A Malta trust exists when property is transferred by one party (the settlor) to another party (the trustee) which holds and administers the said property for the benefit of a third party (the beneficiary) and/or for one or more charitable purposes in accordance with the terms of the trust and the requirements of law. Trusts set up in Malta are regulated by the Trusts and Trustees Act (Chapter 331 of the Laws of Malta) which provides for the creation of trusts and authorisation and supervision of trustees under the purview of the Malta Financial Services Authority. Some trusts may also enrol as a voluntary organisation.
Maltese law allows quite a lot of flexibility in relation to the terms of the trust and thus they may be used for various purposes from asset protection, wealth management, portfolio management, custody of investment instruments to provision of a life annuity. A trustee generally cannot be a beneficiary of a trust except for trustees of some commercial trusts which are used for financial services. A trustee may benefit under a trust as long as he is not the sole trustee or if he has approval from the MFSA or the court. Maltese law also provides for the possibility of having a protector in a trust relationship. Such a protector is designated by the settlor so as to supervise the operation of the trustees in terms of the trust deed.
No specific formalities are required for a trust to come into effect, thus even an oral declaration is valid, unless the law specifies otherwise in particular instances. A unilateral declaration is also possible, so that a trustee can simply nominate its beneficiaries and the terms under which the trust will be operated. It must be noted that a trust does not achieve separate juridical personality as does a company, foundation or association.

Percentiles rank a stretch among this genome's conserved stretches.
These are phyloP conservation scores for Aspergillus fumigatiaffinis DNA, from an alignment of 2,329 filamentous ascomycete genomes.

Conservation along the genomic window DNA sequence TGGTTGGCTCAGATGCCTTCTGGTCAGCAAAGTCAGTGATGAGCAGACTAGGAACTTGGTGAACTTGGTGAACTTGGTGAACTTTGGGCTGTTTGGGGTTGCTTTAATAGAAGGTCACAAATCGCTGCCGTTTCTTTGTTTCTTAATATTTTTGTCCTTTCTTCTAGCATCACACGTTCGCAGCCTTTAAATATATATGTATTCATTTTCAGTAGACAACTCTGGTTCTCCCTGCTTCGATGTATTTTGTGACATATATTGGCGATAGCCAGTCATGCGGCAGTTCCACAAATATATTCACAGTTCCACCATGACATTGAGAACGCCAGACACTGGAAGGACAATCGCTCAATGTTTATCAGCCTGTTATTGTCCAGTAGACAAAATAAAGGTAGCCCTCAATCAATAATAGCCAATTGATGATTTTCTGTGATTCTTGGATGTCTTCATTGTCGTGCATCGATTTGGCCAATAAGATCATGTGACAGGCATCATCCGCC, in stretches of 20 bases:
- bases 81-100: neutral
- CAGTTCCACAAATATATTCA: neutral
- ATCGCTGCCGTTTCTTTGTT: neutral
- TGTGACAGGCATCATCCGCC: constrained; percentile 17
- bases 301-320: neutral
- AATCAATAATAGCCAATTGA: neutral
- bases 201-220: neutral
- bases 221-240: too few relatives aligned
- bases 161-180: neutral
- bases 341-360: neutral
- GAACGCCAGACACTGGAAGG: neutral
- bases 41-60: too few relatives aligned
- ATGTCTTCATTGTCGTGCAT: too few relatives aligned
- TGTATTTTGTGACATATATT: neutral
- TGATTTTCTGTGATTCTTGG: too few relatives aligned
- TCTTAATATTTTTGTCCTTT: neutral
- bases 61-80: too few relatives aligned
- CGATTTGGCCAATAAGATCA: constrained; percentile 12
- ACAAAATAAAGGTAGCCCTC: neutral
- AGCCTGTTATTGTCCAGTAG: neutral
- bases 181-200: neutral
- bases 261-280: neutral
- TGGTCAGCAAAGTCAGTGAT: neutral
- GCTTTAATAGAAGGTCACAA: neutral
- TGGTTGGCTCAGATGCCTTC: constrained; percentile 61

Unless already terminated beforehand, a trust will terminate automatically 100 years from the date of its creation. This limit does not apply to trusts set up for charitable purposes or unit trusts.
Property transferred or settled on trust is distinct and separate from the personal property of the trustee and from other property held by the trustee under any other trust; thus the trustee’s creditors cannot turn on such property in the event of a credit against the trustee. Furthermore, the property on trust does not form part of the trustee’s personal estate upon his insolvency or bankruptcy or of his estate upon his death.
In accordance with the Income Tax Act (Chapter 123 of the Laws of Malta) Trusts are considered to be transparent for tax purposes, so that income attributable to a trust is not charged to tax in the hands of the trustee if it is distributed to a beneficiary. In addition to this, when all the beneficiaries of a trust are not resident in Malta and when all the income attributable to a trust does not arise in Malta, there is no tax impact under Maltese law. Beneficiaries are charged to tax on income distributed by the trustees. Income attributable to a trust that is not distributed to beneficiaries is charged to tax in the hands of the trustee at the rate of 35%.
Equinox is able to assist with the establishment of a trust in Malta and any advice related thereto, including advice in relation to property and estate planning, efficient tax structuring, drafting of the trust deed, liaising with the Malta Financial Services Authority and registration of a trust as a voluntary organisation.
For further information on online Maltese Trusts, please contact us on email@example.com